Sustainable natural style is the perfect way to transition from winter to spring. It’s light, breezy, easy to live with, and can be more dynamic than you might imagine.
Basic doesn’t mean bland and white doesn’t mean wishy-washy. When you effectively mix elements of modern and classical decor, the results are stunning and relaxing. Warm whites, cool blues, soft blush pinks, tranquil pale greens, blonde timber and natural fibres insist that decor has a spa-like quality. But for a sustainable natural style with edge add in salvaged, recycled wood, forged iron, and divine metals that will give your home a unique personality.
I often say to my interior design clients, that the aim is for the perfectly imperfect home. Often clients will be tentative about making a decision as they fear it will be the wrong one. However, once we have agreed on the colour and textural palette it’s pretty hard to put a step wrong. I encourage clients to choose furniture, lights, fabrics, and homewares that they love – that they want to live with.
White is a Basic for Sustainable Natural Style
I have nothing against white – and there are sooooooo many whites from which to choose. White is often the ‘go-to’ colour because it’s perceived as safe. However, white can be cold and sterile… not so safe. Choose the right white for your room and the amount of natural sunlight the room attracts.
For example, I was recently choosing a warm white for a client but the large windows and Adelaide Hills location gave the white paint samples a green tinge. Reflection from the trees and leaves were casting a green light. I then recommended a brighter white to compensate for the green natural light tinges. And it looks FABULOUS!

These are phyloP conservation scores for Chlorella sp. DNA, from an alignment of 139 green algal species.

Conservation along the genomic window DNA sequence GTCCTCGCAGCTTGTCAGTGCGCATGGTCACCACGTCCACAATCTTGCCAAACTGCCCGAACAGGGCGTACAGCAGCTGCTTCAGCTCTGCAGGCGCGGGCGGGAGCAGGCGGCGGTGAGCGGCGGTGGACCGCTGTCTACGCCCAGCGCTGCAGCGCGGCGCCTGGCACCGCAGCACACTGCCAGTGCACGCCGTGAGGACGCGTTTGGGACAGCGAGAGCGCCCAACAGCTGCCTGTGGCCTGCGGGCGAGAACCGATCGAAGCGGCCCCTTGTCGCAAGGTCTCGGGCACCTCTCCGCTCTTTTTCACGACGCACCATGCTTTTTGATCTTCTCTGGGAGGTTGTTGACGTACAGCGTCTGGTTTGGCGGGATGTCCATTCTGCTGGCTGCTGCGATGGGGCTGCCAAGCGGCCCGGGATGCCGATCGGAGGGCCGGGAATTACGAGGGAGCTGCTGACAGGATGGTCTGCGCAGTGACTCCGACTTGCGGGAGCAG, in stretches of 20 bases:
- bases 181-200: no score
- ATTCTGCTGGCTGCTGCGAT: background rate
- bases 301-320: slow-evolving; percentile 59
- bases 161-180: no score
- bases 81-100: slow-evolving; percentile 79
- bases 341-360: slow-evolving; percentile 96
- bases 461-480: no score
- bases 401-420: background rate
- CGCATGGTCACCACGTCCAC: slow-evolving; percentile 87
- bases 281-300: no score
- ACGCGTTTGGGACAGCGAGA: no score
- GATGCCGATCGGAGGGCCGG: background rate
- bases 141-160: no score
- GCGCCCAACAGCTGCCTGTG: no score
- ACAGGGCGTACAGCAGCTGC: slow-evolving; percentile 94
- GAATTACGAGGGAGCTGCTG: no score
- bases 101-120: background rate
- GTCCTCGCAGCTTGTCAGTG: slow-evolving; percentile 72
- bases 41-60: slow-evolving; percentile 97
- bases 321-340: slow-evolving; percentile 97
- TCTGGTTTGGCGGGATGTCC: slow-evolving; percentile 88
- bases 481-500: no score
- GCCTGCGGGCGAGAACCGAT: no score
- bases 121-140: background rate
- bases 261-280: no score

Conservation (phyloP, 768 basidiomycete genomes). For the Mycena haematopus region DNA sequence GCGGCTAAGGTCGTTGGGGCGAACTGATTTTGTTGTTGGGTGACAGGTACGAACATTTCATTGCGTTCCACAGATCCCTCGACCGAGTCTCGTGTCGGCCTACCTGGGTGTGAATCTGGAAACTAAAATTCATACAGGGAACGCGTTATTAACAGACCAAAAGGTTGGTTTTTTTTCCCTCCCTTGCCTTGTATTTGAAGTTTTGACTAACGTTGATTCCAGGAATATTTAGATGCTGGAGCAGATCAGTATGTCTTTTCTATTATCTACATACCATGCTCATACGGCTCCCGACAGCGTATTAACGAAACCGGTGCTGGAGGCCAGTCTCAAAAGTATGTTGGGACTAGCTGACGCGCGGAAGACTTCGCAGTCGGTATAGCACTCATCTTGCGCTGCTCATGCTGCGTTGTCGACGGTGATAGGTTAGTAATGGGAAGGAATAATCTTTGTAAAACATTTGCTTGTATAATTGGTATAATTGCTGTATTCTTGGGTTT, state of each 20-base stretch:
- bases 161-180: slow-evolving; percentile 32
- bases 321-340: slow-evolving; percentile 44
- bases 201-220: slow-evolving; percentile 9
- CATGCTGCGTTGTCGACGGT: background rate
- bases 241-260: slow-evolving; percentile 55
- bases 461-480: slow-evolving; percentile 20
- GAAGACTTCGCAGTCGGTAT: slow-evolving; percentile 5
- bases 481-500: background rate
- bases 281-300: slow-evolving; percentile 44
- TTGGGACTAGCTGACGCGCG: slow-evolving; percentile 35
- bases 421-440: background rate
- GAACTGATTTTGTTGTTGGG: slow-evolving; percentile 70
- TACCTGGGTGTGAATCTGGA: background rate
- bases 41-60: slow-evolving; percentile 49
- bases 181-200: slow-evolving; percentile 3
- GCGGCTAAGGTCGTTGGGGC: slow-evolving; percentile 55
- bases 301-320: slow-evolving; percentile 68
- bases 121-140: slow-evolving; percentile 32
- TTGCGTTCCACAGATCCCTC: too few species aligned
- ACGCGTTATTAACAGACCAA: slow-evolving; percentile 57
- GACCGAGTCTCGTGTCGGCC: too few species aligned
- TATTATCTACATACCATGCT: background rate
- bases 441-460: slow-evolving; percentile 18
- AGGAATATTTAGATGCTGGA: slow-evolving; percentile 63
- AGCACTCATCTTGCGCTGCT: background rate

White is a calming backdrop that allows natural woods and stone to ‘pop’ for a Scandi, Japandi, or rustic aesthetic. Walls and floors painted in a winter white with a tiny amount of blue added will stop your home looking too harsh and better reflect the light.
White painted floorboards add to the charm but only go down this path if you can stand a little wear and tear on your floors. According to metalsmith and designer Lyndsay Caleo, white floorboards cast a stunning light but will wear on floors. She recommends a hard-wearing non-oil based deck-floor paint from a marine supplies store.
If you don’t want to paint floorboards white, considering staining or stripping them or reverting to natural choices such as slate or stone. Seagrass matting also works well for it’s texture and even linoleum gives and ‘old school’ vibe.
To counter white walls and floors, use natural timbers on doors and in furniture. Recycled doors from old farmhouses, barns, and sheds can be beautifully re-used as interior doors. Open shelving in wood with metal brackets add to the joi de vivre of a rustic, sustainable home.
Sustainable Natural Style Means Texture
To elevate a room from bland to beautiful, add texture through curtains, rugs, throws, cushions, cane or fabric lampshades, etc. When choosing textiles, in unbleached cotton and boiled wool, of course, look to nature for colour inspiration. Mossy green, sky blue, autumnal golds, coastal neutrals, sand beige, straw grass, chalk white, slate greys and even sunset pink are all great choices.
Mossy green, sky blue, autumnal golds, coastal neutrals, sand beige, straw grass, chalk white, slate greys and even sunset pink are all great choices.
Carry through the rustic, natural vibe with leaf, grass, twig, flower and insect motifs. Add texture by using the warmth of wool, alpaca, and linen or the crisp simplicity of Egyptian cotton, scrim and calico.
Black used as accent colour works fabulously well in a sustainable natural style that’s predominantly white with pale timber. It gives a room an edginess and silhouette to chairs and textiles.
Look for shelving and furniture around the Adelaide Hills made from redgum, recycled timber, train sleepers, even wooden piles from old farmhouses. Our kitchen benches are stunning redgum over 120 years old when salvaged from a derelict farmhouse near Nairne. I’ve seen stools made from sturdy twigs and even a bedhead constructed from metal farm machinery parts, and it looked AMAZING.
Discarded fruit crates make great shelves and extra storage. Take them off the floor using metal brackets and place them four in a row in a single line or stack them on top of each other. Speak to your local hardware store about safely attaching crates to the wall.
You can create an entirely sustainable and recycled home that’s inviting, chic and oozing with your own personality. And your local environment is the perfect place to start.